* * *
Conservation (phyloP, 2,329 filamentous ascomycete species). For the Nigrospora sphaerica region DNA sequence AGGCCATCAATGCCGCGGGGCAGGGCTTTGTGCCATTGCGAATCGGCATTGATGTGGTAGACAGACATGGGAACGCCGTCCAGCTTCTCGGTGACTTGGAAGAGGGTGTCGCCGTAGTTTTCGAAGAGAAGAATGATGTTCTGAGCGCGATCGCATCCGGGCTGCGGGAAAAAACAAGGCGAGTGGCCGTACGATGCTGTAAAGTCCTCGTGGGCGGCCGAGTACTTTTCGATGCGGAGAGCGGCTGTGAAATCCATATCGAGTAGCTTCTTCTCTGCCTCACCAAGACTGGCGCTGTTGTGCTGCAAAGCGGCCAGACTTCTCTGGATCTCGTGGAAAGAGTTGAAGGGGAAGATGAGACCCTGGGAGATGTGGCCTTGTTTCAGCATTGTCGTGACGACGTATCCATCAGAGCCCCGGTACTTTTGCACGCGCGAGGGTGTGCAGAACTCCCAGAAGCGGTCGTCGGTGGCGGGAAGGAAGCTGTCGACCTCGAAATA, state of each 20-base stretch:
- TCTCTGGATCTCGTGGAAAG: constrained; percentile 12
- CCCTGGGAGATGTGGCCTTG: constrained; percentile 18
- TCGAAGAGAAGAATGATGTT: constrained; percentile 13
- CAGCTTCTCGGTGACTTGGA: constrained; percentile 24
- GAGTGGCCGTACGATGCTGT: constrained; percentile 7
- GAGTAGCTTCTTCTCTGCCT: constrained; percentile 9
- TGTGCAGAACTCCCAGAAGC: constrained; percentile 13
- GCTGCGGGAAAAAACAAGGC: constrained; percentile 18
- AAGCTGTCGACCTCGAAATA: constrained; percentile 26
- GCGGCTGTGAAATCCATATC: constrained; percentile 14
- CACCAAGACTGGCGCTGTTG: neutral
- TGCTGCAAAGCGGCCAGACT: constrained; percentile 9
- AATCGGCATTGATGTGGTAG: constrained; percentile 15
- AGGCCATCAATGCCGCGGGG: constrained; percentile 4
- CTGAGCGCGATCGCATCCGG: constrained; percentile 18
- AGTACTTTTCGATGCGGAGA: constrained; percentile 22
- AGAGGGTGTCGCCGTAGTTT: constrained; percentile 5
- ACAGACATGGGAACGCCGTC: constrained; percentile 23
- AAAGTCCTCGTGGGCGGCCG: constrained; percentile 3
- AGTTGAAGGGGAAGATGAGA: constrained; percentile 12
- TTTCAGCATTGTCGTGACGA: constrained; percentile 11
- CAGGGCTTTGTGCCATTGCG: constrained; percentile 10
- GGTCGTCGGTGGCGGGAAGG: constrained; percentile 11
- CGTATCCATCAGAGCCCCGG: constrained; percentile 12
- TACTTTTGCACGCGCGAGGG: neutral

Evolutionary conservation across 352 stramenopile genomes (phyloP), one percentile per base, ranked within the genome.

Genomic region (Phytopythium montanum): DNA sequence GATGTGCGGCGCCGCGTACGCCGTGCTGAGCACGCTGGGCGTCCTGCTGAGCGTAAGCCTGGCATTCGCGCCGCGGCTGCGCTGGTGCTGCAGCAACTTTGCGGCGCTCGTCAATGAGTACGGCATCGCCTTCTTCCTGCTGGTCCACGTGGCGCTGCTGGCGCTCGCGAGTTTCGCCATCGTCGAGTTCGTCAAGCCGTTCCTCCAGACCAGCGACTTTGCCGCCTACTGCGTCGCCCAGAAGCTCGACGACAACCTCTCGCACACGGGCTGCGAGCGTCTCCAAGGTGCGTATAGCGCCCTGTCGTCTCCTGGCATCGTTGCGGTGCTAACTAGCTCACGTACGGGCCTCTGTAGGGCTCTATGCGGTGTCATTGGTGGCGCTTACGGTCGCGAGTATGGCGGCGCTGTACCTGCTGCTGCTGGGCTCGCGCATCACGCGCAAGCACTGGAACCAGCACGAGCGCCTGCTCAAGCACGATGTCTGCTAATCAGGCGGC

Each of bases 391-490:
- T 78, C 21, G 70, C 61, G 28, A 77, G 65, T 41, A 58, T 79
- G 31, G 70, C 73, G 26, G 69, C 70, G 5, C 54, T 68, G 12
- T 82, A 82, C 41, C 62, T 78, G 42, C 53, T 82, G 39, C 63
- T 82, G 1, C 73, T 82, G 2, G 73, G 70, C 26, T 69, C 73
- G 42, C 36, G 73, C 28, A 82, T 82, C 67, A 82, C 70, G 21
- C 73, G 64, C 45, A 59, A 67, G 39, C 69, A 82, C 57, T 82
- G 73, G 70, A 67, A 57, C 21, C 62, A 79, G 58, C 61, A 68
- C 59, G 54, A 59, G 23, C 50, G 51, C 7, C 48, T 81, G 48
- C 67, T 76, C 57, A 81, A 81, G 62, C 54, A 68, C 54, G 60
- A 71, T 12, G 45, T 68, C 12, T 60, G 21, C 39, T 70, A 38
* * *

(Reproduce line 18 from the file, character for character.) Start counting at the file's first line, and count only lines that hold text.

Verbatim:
- AGAGGGTGTCGCCGTAGTTT: constrained; percentile 5